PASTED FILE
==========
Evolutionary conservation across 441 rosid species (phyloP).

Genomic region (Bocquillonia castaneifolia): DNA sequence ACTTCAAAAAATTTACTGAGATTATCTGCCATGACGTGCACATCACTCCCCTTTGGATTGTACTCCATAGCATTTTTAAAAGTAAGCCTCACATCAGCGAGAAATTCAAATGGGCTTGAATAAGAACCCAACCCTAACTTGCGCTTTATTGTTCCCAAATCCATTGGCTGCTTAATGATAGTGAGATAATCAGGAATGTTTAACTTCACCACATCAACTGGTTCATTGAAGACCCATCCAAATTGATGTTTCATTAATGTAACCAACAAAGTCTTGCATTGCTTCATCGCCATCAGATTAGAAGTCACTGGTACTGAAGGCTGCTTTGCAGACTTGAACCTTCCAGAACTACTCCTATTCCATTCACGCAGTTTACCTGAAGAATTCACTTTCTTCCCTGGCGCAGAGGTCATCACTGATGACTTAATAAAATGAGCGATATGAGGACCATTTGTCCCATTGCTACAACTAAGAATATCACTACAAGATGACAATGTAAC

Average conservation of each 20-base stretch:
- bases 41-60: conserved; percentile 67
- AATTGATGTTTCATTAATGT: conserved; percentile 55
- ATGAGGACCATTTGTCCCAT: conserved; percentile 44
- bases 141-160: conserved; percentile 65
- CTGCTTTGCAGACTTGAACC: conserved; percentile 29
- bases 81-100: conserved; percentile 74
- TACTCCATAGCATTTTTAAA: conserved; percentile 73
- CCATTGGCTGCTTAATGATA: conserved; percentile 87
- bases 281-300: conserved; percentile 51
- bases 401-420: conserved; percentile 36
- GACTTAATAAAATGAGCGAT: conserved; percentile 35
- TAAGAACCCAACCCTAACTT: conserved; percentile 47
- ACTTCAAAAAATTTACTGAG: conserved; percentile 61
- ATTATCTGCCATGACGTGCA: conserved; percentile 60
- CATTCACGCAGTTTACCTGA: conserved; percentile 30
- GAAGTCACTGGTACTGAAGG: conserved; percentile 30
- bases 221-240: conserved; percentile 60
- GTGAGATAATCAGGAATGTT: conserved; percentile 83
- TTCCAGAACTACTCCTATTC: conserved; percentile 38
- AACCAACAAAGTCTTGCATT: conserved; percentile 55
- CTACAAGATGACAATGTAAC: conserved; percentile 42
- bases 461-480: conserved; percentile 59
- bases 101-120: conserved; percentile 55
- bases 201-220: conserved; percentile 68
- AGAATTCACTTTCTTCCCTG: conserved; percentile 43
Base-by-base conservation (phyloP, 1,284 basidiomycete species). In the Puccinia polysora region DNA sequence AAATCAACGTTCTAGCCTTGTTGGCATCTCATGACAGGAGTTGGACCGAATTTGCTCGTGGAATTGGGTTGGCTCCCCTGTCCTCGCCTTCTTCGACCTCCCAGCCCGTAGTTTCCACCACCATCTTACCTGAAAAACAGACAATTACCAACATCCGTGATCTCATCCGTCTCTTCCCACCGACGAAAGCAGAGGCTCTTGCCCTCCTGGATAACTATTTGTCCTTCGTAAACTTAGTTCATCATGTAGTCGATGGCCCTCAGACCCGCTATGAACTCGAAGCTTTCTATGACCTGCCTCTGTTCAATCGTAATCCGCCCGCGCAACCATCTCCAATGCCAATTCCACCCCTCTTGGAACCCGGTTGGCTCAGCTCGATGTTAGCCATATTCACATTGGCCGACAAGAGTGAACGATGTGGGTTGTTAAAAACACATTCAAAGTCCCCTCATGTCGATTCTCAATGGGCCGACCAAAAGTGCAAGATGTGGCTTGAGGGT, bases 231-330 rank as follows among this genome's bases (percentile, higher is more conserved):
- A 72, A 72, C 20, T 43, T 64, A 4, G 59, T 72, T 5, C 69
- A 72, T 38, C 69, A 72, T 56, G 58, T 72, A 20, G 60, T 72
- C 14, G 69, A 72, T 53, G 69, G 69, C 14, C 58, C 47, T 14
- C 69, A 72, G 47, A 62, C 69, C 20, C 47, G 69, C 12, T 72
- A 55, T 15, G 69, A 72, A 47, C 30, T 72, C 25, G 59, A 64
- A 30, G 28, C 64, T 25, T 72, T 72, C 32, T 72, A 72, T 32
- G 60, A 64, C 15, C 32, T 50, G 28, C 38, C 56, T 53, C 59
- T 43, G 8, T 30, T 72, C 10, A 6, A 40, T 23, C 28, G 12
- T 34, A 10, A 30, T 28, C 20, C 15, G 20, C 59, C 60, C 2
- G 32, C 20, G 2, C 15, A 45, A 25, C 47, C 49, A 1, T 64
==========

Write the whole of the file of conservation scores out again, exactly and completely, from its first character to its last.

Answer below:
Evolutionary conservation across 441 rosid species (phyloP).

Genomic region (Bocquillonia castaneifolia): DNA sequence ACTTCAAAAAATTTACTGAGATTATCTGCCATGACGTGCACATCACTCCCCTTTGGATTGTACTCCATAGCATTTTTAAAAGTAAGCCTCACATCAGCGAGAAATTCAAATGGGCTTGAATAAGAACCCAACCCTAACTTGCGCTTTATTGTTCCCAAATCCATTGGCTGCTTAATGATAGTGAGATAATCAGGAATGTTTAACTTCACCACATCAACTGGTTCATTGAAGACCCATCCAAATTGATGTTTCATTAATGTAACCAACAAAGTCTTGCATTGCTTCATCGCCATCAGATTAGAAGTCACTGGTACTGAAGGCTGCTTTGCAGACTTGAACCTTCCAGAACTACTCCTATTCCATTCACGCAGTTTACCTGAAGAATTCACTTTCTTCCCTGGCGCAGAGGTCATCACTGATGACTTAATAAAATGAGCGATATGAGGACCATTTGTCCCATTGCTACAACTAAGAATATCACTACAAGATGACAATGTAAC

Average conservation of each 20-base stretch:
- bases 41-60: conserved; percentile 67
- AATTGATGTTTCATTAATGT: conserved; percentile 55
- ATGAGGACCATTTGTCCCAT: conserved; percentile 44
- bases 141-160: conserved; percentile 65
- CTGCTTTGCAGACTTGAACC: conserved; percentile 29
- bases 81-100: conserved; percentile 74
- TACTCCATAGCATTTTTAAA: conserved; percentile 73
- CCATTGGCTGCTTAATGATA: conserved; percentile 87
- bases 281-300: conserved; percentile 51
- bases 401-420: conserved; percentile 36
- GACTTAATAAAATGAGCGAT: conserved; percentile 35
- TAAGAACCCAACCCTAACTT: conserved; percentile 47
- ACTTCAAAAAATTTACTGAG: conserved; percentile 61
- ATTATCTGCCATGACGTGCA: conserved; percentile 60
- CATTCACGCAGTTTACCTGA: conserved; percentile 30
- GAAGTCACTGGTACTGAAGG: conserved; percentile 30
- bases 221-240: conserved; percentile 60
- GTGAGATAATCAGGAATGTT: conserved; percentile 83
- TTCCAGAACTACTCCTATTC: conserved; percentile 38
- AACCAACAAAGTCTTGCATT: conserved; percentile 55
- CTACAAGATGACAATGTAAC: conserved; percentile 42
- bases 461-480: conserved; percentile 59
- bases 101-120: conserved; percentile 55
- bases 201-220: conserved; percentile 68
- AGAATTCACTTTCTTCCCTG: conserved; percentile 43
Base-by-base conservation (phyloP, 1,284 basidiomycete species). In the Puccinia polysora region DNA sequence AAATCAACGTTCTAGCCTTGTTGGCATCTCATGACAGGAGTTGGACCGAATTTGCTCGTGGAATTGGGTTGGCTCCCCTGTCCTCGCCTTCTTCGACCTCCCAGCCCGTAGTTTCCACCACCATCTTACCTGAAAAACAGACAATTACCAACATCCGTGATCTCATCCGTCTCTTCCCACCGACGAAAGCAGAGGCTCTTGCCCTCCTGGATAACTATTTGTCCTTCGTAAACTTAGTTCATCATGTAGTCGATGGCCCTCAGACCCGCTATGAACTCGAAGCTTTCTATGACCTGCCTCTGTTCAATCGTAATCCGCCCGCGCAACCATCTCCAATGCCAATTCCACCCCTCTTGGAACCCGGTTGGCTCAGCTCGATGTTAGCCATATTCACATTGGCCGACAAGAGTGAACGATGTGGGTTGTTAAAAACACATTCAAAGTCCCCTCATGTCGATTCTCAATGGGCCGACCAAAAGTGCAAGATGTGGCTTGAGGGT, bases 231-330 rank as follows among this genome's bases (percentile, higher is more conserved):
- A 72, A 72, C 20, T 43, T 64, A 4, G 59, T 72, T 5, C 69
- A 72, T 38, C 69, A 72, T 56, G 58, T 72, A 20, G 60, T 72
- C 14, G 69, A 72, T 53, G 69, G 69, C 14, C 58, C 47, T 14
- C 69, A 72, G 47, A 62, C 69, C 20, C 47, G 69, C 12, T 72
- A 55, T 15, G 69, A 72, A 47, C 30, T 72, C 25, G 59, A 64
- A 30, G 28, C 64, T 25, T 72, T 72, C 32, T 72, A 72, T 32
- G 60, A 64, C 15, C 32, T 50, G 28, C 38, C 56, T 53, C 59
- T 43, G 8, T 30, T 72, C 10, A 6, A 40, T 23, C 28, G 12
- T 34, A 10, A 30, T 28, C 20, C 15, G 20, C 59, C 60, C 2
- G 32, C 20, G 2, C 15, A 45, A 25, C 47, C 49, A 1, T 64